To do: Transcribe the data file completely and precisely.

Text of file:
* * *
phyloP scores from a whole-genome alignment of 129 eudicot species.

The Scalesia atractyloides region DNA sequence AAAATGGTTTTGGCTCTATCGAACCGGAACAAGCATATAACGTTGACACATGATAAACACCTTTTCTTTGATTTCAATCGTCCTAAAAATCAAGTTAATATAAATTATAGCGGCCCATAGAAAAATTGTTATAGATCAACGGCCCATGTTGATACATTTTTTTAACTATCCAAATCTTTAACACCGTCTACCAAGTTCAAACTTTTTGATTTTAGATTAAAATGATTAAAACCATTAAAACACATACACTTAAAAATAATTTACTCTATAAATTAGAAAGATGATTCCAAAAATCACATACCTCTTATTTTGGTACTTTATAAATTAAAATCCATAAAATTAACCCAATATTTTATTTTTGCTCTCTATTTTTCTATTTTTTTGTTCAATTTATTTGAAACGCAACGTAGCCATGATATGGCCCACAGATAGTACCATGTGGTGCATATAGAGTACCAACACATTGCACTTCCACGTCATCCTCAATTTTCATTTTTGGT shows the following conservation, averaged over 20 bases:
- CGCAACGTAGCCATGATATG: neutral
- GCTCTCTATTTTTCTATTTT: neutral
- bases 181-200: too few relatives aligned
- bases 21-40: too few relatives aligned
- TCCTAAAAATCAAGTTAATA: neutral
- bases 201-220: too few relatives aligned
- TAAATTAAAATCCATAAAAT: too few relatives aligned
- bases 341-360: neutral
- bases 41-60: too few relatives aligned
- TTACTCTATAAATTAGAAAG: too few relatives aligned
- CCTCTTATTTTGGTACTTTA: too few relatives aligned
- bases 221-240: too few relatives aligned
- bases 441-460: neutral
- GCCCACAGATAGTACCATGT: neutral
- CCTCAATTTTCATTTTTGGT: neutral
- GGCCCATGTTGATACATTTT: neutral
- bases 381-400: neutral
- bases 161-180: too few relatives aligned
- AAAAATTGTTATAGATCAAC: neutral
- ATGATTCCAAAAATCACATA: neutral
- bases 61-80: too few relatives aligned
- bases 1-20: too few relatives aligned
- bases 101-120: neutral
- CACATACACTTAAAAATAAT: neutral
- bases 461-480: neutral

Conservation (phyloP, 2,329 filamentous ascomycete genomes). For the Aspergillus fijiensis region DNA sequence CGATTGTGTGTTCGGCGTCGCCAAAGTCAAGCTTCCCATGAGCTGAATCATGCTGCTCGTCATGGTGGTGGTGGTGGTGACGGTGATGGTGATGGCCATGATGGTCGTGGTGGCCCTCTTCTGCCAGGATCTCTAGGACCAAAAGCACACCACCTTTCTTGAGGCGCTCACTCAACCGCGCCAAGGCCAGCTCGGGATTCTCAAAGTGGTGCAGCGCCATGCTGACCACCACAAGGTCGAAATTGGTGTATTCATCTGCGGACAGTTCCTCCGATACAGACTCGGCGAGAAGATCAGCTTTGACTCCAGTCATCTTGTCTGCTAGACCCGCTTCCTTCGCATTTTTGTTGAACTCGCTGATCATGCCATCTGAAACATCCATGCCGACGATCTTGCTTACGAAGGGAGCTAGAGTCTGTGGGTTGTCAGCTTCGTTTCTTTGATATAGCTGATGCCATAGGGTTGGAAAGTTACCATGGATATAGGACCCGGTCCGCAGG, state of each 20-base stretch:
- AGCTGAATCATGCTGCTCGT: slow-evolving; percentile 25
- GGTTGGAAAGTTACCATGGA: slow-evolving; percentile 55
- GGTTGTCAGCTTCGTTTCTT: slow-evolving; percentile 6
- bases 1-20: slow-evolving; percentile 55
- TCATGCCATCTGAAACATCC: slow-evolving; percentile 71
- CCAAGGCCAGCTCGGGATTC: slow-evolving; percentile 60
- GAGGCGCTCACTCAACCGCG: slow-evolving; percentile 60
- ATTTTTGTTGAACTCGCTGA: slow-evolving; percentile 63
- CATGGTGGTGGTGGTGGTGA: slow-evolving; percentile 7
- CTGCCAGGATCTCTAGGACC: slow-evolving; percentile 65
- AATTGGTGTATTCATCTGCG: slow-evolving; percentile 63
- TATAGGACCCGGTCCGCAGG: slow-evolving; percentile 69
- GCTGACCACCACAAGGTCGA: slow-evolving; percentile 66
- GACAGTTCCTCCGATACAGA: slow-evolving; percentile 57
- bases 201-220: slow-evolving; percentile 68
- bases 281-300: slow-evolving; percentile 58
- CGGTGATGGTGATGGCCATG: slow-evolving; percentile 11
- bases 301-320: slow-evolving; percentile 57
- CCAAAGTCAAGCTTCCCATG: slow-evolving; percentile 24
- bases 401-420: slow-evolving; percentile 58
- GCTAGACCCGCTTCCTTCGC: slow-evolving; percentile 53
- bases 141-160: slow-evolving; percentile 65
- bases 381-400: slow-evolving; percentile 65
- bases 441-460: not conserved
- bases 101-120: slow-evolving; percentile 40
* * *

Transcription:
phyloP scores from a whole-genome alignment of 129 eudicot species.

The Scalesia atractyloides region DNA sequence AAAATGGTTTTGGCTCTATCGAACCGGAACAAGCATATAACGTTGACACATGATAAACACCTTTTCTTTGATTTCAATCGTCCTAAAAATCAAGTTAATATAAATTATAGCGGCCCATAGAAAAATTGTTATAGATCAACGGCCCATGTTGATACATTTTTTTAACTATCCAAATCTTTAACACCGTCTACCAAGTTCAAACTTTTTGATTTTAGATTAAAATGATTAAAACCATTAAAACACATACACTTAAAAATAATTTACTCTATAAATTAGAAAGATGATTCCAAAAATCACATACCTCTTATTTTGGTACTTTATAAATTAAAATCCATAAAATTAACCCAATATTTTATTTTTGCTCTCTATTTTTCTATTTTTTTGTTCAATTTATTTGAAACGCAACGTAGCCATGATATGGCCCACAGATAGTACCATGTGGTGCATATAGAGTACCAACACATTGCACTTCCACGTCATCCTCAATTTTCATTTTTGGT shows the following conservation, averaged over 20 bases:
- CGCAACGTAGCCATGATATG: neutral
- GCTCTCTATTTTTCTATTTT: neutral
- bases 181-200: too few relatives aligned
- bases 21-40: too few relatives aligned
- TCCTAAAAATCAAGTTAATA: neutral
- bases 201-220: too few relatives aligned
- TAAATTAAAATCCATAAAAT: too few relatives aligned
- bases 341-360: neutral
- bases 41-60: too few relatives aligned
- TTACTCTATAAATTAGAAAG: too few relatives aligned
- CCTCTTATTTTGGTACTTTA: too few relatives aligned
- bases 221-240: too few relatives aligned
- bases 441-460: neutral
- GCCCACAGATAGTACCATGT: neutral
- CCTCAATTTTCATTTTTGGT: neutral
- GGCCCATGTTGATACATTTT: neutral
- bases 381-400: neutral
- bases 161-180: too few relatives aligned
- AAAAATTGTTATAGATCAAC: neutral
- ATGATTCCAAAAATCACATA: neutral
- bases 61-80: too few relatives aligned
- bases 1-20: too few relatives aligned
- bases 101-120: neutral
- CACATACACTTAAAAATAAT: neutral
- bases 461-480: neutral

Conservation (phyloP, 2,329 filamentous ascomycete genomes). For the Aspergillus fijiensis region DNA sequence CGATTGTGTGTTCGGCGTCGCCAAAGTCAAGCTTCCCATGAGCTGAATCATGCTGCTCGTCATGGTGGTGGTGGTGGTGACGGTGATGGTGATGGCCATGATGGTCGTGGTGGCCCTCTTCTGCCAGGATCTCTAGGACCAAAAGCACACCACCTTTCTTGAGGCGCTCACTCAACCGCGCCAAGGCCAGCTCGGGATTCTCAAAGTGGTGCAGCGCCATGCTGACCACCACAAGGTCGAAATTGGTGTATTCATCTGCGGACAGTTCCTCCGATACAGACTCGGCGAGAAGATCAGCTTTGACTCCAGTCATCTTGTCTGCTAGACCCGCTTCCTTCGCATTTTTGTTGAACTCGCTGATCATGCCATCTGAAACATCCATGCCGACGATCTTGCTTACGAAGGGAGCTAGAGTCTGTGGGTTGTCAGCTTCGTTTCTTTGATATAGCTGATGCCATAGGGTTGGAAAGTTACCATGGATATAGGACCCGGTCCGCAGG, state of each 20-base stretch:
- AGCTGAATCATGCTGCTCGT: slow-evolving; percentile 25
- GGTTGGAAAGTTACCATGGA: slow-evolving; percentile 55
- GGTTGTCAGCTTCGTTTCTT: slow-evolving; percentile 6
- bases 1-20: slow-evolving; percentile 55
- TCATGCCATCTGAAACATCC: slow-evolving; percentile 71
- CCAAGGCCAGCTCGGGATTC: slow-evolving; percentile 60
- GAGGCGCTCACTCAACCGCG: slow-evolving; percentile 60
- ATTTTTGTTGAACTCGCTGA: slow-evolving; percentile 63
- CATGGTGGTGGTGGTGGTGA: slow-evolving; percentile 7
- CTGCCAGGATCTCTAGGACC: slow-evolving; percentile 65
- AATTGGTGTATTCATCTGCG: slow-evolving; percentile 63
- TATAGGACCCGGTCCGCAGG: slow-evolving; percentile 69
- GCTGACCACCACAAGGTCGA: slow-evolving; percentile 66
- GACAGTTCCTCCGATACAGA: slow-evolving; percentile 57
- bases 201-220: slow-evolving; percentile 68
- bases 281-300: slow-evolving; percentile 58
- CGGTGATGGTGATGGCCATG: slow-evolving; percentile 11
- bases 301-320: slow-evolving; percentile 57
- CCAAAGTCAAGCTTCCCATG: slow-evolving; percentile 24
- bases 401-420: slow-evolving; percentile 58
- GCTAGACCCGCTTCCTTCGC: slow-evolving; percentile 53
- bases 141-160: slow-evolving; percentile 65
- bases 381-400: slow-evolving; percentile 65
- bases 441-460: not conserved
- bases 101-120: slow-evolving; percentile 40